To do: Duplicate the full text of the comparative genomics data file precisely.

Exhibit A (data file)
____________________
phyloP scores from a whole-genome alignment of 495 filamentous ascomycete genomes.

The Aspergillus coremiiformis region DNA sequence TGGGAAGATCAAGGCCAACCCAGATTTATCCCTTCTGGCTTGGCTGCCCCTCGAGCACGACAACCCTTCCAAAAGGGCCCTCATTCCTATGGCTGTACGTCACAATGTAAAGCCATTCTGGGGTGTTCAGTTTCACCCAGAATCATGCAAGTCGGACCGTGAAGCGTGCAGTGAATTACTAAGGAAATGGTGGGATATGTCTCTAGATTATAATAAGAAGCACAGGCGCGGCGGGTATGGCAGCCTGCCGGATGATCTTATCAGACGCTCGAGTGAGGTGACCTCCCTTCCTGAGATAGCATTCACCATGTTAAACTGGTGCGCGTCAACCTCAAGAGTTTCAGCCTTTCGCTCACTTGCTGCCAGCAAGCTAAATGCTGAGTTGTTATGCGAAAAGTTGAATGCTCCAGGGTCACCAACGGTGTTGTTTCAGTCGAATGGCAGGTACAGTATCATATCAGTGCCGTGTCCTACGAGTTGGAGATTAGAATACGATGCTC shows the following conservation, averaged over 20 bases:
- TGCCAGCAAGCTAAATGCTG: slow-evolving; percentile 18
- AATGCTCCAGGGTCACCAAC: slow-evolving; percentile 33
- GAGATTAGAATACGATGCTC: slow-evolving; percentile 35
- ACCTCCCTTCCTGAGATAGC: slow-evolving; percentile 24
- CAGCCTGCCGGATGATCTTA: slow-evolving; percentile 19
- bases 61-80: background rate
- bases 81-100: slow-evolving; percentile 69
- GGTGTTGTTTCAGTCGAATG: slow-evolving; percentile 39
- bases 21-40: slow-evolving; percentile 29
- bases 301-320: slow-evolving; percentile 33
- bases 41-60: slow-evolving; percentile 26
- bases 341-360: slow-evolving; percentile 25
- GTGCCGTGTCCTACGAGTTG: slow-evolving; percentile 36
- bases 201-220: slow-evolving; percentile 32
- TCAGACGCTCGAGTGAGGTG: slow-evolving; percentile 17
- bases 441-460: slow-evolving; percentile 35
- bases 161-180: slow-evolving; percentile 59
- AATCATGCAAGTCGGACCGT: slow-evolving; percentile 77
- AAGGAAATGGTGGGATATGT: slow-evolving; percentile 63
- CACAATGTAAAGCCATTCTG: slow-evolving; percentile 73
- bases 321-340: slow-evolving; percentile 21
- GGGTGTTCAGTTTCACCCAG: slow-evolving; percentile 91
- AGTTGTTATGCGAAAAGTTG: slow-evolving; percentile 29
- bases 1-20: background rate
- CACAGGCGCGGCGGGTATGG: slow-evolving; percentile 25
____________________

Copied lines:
phyloP scores from a whole-genome alignment of 495 filamentous ascomycete genomes.

The Aspergillus coremiiformis region DNA sequence TGGGAAGATCAAGGCCAACCCAGATTTATCCCTTCTGGCTTGGCTGCCCCTCGAGCACGACAACCCTTCCAAAAGGGCCCTCATTCCTATGGCTGTACGTCACAATGTAAAGCCATTCTGGGGTGTTCAGTTTCACCCAGAATCATGCAAGTCGGACCGTGAAGCGTGCAGTGAATTACTAAGGAAATGGTGGGATATGTCTCTAGATTATAATAAGAAGCACAGGCGCGGCGGGTATGGCAGCCTGCCGGATGATCTTATCAGACGCTCGAGTGAGGTGACCTCCCTTCCTGAGATAGCATTCACCATGTTAAACTGGTGCGCGTCAACCTCAAGAGTTTCAGCCTTTCGCTCACTTGCTGCCAGCAAGCTAAATGCTGAGTTGTTATGCGAAAAGTTGAATGCTCCAGGGTCACCAACGGTGTTGTTTCAGTCGAATGGCAGGTACAGTATCATATCAGTGCCGTGTCCTACGAGTTGGAGATTAGAATACGATGCTC shows the following conservation, averaged over 20 bases:
- TGCCAGCAAGCTAAATGCTG: slow-evolving; percentile 18
- AATGCTCCAGGGTCACCAAC: slow-evolving; percentile 33
- GAGATTAGAATACGATGCTC: slow-evolving; percentile 35
- ACCTCCCTTCCTGAGATAGC: slow-evolving; percentile 24
- CAGCCTGCCGGATGATCTTA: slow-evolving; percentile 19
- bases 61-80: background rate
- bases 81-100: slow-evolving; percentile 69
- GGTGTTGTTTCAGTCGAATG: slow-evolving; percentile 39
- bases 21-40: slow-evolving; percentile 29
- bases 301-320: slow-evolving; percentile 33
- bases 41-60: slow-evolving; percentile 26
- bases 341-360: slow-evolving; percentile 25
- GTGCCGTGTCCTACGAGTTG: slow-evolving; percentile 36
- bases 201-220: slow-evolving; percentile 32
- TCAGACGCTCGAGTGAGGTG: slow-evolving; percentile 17
- bases 441-460: slow-evolving; percentile 35
- bases 161-180: slow-evolving; percentile 59
- AATCATGCAAGTCGGACCGT: slow-evolving; percentile 77
- AAGGAAATGGTGGGATATGT: slow-evolving; percentile 63
- CACAATGTAAAGCCATTCTG: slow-evolving; percentile 73
- bases 321-340: slow-evolving; percentile 21
- GGGTGTTCAGTTTCACCCAG: slow-evolving; percentile 91
- AGTTGTTATGCGAAAAGTTG: slow-evolving; percentile 29
- bases 1-20: background rate
- CACAGGCGCGGCGGGTATGG: slow-evolving; percentile 25